done at the earliest practical date. LOCATION
Three miles southeast of Webbers Falls, Oklahoma
“We employed the A+B method
because we knew early on that the project PURPOSE
To replace a collapsed portion of the Interstate 40
had to be done quickly,” John Fuller,
Bridge spanning the Arkansas River
ODOT Assistant Director of Operations,
said. “It puts a monetary OWNER
Day 16 Drilled shaft work at Pier 2 incentive out there for the Oklahoma Department of Transportation
contractor.”
CONTRACTOR
For the I-40 project, ODOT Gilbert Central Corp.
allowed a maximum of
72 calendar days (1,728 hours) DISTRICTS
Led by Texas, with participation from Denver,
and offered an early completion Kiewit Engineering, Kiewit Industrial, Kiewit Offshore
bonus of $6,000 per hour. Gilbert Services and Pacific Structures
was awarded the contract based
on a price (the “A” portion) of CONTRACT AMOUNT
$10.9 million
$10,903,262 and a schedule (or

Day 17 Pier 1 cap formwork Kieways July-August 2002


cover story
60,000 tons of rock fill for temporary could improve upon an already aggressive
river access; more than 20,000 sq. ft. of goal, beating their own schedule by an
substructure formwork; over 420,000 lb. impressive 248 hours — more than 18% of
of structural steel; more than 1,000 cu. yd. their original bid schedule.
of concrete deck; 1,500 cu. yd. of concrete “We brainstormed and asked, ‘what can
substructure; approximately 600 ft. of we do to achieve the best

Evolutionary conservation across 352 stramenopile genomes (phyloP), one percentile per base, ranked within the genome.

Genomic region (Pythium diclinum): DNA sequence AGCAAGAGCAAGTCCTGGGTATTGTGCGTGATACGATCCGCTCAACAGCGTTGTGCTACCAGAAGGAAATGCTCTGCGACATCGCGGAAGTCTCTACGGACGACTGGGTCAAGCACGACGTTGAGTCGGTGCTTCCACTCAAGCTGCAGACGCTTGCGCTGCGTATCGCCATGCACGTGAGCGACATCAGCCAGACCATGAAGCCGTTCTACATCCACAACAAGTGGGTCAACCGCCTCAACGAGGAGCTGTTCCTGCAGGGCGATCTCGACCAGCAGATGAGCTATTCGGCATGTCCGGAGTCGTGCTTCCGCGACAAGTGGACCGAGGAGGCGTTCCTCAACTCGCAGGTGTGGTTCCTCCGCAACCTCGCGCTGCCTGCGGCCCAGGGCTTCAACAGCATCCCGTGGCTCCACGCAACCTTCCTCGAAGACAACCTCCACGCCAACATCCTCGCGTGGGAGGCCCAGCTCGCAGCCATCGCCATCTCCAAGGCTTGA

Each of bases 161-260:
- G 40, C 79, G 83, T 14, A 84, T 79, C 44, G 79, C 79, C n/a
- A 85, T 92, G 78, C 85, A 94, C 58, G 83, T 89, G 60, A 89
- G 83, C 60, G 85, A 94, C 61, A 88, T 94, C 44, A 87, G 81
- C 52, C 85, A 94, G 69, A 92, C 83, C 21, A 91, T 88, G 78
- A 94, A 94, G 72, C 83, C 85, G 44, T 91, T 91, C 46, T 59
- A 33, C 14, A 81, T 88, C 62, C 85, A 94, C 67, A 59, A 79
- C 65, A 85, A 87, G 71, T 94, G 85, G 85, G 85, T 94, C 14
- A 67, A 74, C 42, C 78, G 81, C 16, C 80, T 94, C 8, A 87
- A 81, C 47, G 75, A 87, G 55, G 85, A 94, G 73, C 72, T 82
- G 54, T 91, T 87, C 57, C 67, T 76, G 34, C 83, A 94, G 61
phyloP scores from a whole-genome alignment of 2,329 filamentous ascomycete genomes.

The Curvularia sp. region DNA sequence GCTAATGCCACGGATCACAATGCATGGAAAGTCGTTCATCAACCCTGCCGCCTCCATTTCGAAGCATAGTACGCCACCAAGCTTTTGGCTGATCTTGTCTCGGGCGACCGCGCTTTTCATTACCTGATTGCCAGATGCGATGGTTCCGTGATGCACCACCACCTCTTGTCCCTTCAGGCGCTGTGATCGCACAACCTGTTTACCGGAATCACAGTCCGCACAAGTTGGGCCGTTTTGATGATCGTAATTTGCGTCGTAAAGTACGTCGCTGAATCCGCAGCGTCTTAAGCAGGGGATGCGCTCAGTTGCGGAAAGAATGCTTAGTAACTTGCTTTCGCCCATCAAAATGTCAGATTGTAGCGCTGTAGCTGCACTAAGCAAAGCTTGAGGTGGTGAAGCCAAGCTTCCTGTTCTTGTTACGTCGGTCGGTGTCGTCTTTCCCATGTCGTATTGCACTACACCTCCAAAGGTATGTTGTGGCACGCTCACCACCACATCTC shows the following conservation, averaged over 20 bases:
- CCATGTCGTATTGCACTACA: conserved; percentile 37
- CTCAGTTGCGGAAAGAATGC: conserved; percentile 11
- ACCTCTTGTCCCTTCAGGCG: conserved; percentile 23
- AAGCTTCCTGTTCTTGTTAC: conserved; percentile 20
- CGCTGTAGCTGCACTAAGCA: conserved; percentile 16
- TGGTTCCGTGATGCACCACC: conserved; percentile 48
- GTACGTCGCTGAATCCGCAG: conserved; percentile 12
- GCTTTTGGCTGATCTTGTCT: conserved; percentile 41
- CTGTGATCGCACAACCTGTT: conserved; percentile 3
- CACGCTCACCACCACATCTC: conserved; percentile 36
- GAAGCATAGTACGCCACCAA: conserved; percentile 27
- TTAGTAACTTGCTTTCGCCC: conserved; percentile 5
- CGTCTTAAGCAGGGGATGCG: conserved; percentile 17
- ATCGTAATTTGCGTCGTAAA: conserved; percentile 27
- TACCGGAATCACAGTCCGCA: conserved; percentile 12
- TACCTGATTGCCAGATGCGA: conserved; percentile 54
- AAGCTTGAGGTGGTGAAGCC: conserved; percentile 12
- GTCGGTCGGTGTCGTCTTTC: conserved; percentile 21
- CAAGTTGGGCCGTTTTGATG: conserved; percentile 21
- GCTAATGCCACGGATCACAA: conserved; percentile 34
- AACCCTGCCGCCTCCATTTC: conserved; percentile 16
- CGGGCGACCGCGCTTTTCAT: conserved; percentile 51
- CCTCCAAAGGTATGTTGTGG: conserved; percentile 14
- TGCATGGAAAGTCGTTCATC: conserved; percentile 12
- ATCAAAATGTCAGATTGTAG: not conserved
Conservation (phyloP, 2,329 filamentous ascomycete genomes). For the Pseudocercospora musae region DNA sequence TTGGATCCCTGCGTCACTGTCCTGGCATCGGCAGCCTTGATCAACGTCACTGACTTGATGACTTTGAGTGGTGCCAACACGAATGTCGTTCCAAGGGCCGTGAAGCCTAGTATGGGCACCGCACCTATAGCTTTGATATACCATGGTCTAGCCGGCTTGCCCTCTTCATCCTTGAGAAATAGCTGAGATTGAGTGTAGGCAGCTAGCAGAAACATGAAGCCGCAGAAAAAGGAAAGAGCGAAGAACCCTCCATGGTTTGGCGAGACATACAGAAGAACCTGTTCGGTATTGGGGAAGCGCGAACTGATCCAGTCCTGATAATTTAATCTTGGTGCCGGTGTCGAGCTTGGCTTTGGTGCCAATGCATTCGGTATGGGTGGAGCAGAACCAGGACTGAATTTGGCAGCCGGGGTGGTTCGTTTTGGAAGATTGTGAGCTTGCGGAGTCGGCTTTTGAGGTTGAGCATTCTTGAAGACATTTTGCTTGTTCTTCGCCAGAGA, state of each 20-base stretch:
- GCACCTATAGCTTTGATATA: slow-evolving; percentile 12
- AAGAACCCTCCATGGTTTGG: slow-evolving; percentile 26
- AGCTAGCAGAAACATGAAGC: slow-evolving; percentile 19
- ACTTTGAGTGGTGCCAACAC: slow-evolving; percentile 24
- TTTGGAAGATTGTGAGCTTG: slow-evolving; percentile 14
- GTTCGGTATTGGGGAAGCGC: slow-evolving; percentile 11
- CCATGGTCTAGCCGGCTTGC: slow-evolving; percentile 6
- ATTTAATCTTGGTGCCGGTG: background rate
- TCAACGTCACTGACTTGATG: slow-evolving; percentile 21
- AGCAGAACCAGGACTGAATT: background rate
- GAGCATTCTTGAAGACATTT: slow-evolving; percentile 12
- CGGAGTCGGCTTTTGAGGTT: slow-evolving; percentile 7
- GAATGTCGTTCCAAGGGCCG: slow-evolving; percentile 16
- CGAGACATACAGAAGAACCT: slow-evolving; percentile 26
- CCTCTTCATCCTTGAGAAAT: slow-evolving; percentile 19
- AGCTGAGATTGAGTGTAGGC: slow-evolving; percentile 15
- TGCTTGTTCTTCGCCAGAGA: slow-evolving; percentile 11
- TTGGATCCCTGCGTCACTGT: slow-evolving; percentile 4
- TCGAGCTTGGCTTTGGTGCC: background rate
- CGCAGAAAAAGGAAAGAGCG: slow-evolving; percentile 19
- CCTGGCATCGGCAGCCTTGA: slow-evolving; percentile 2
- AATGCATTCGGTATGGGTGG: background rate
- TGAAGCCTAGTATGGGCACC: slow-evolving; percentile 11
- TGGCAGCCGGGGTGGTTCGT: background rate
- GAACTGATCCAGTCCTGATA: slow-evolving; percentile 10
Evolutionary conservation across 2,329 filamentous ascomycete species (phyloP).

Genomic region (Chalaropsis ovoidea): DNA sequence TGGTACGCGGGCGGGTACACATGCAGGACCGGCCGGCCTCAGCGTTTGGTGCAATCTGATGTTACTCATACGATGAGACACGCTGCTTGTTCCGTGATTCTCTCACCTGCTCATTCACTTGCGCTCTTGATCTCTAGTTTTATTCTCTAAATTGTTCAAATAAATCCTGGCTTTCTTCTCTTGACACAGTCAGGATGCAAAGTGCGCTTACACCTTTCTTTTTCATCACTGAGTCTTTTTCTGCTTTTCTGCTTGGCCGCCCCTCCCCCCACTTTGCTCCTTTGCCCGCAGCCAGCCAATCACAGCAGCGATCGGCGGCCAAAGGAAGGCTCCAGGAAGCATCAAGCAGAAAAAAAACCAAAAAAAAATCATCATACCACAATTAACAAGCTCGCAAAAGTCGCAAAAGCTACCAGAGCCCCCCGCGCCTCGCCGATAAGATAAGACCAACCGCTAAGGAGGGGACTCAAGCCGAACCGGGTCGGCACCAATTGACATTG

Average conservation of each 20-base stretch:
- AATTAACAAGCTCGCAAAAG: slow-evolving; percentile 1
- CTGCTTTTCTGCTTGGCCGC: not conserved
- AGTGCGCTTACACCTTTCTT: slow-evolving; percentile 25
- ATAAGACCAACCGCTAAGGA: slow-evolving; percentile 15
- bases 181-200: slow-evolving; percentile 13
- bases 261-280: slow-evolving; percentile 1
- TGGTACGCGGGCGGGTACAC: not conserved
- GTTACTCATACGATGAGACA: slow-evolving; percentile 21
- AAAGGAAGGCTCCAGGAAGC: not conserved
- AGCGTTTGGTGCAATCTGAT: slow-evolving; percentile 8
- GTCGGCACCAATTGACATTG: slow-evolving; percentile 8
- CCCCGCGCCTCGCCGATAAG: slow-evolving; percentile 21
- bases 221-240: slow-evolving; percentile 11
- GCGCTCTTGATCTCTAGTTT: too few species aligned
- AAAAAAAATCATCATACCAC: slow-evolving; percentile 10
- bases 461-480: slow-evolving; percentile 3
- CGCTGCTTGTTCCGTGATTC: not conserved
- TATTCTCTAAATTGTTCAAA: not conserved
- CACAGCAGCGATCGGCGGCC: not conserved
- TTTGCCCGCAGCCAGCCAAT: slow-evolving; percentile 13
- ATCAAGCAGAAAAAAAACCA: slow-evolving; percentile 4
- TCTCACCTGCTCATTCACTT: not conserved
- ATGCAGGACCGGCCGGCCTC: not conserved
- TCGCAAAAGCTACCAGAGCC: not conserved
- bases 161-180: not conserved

9-ft.-dia. drilled shafts, 4,000 linear-ft. of schedule?’ That’s just the Kiewit Pier 3 drilled shaft work Day 20
concrete beams, and more than $3 million blood in us,” Poe said. “We take
of permanent materials. so much pride in beating the
schedule.”
Schedule, Schedule and Schedule “The efforts that went into the
Reopening one of the country’s most daily scheduling were incredible,”
heavily traveled corridors in record time Byers said. “Gilbert Central was
presented numerous challenges. For all thoroughly familiar with the
parties involved, “raising the bridge” on schedule and everyone in the
time — and more importantly, ahead of group had a good sense of the set
schedule — meant adhering to a closely objectives.”
monitored and detailed construction But meeting, let alone beating, the Crashwall work at Pier 2 Day 22
schedule. Every minute proved critical as intense schedule depended on many
crews worked around the clock in 12-hr. factors meshing together. Gilbert’s
shifts to unclog this major east/west seasoned project management team; quick
artery. mobilization efforts; extensive resources
“It all comes down to the schedule. including people, equipment and
Right up front, dates were established and materials; and the dedication to complete
monitored,” Jim Poe, Gilbert assistant one of the fastest reconstruction projects
project manager, said. “Everyone’s goal of its kind — all proved to be ingredients
was to meet or beat the schedule.” for success. Good owner relations,
“We geared up the job to succeed,” Stan communication and cooperation Photo courtesy of ODOT

Mediate, Gilbert On-Site Area Manager, were also key. Progress at Piers 2 and 3 Day 24
said. “We did a good job of covering the “Gilbert personnel were great Page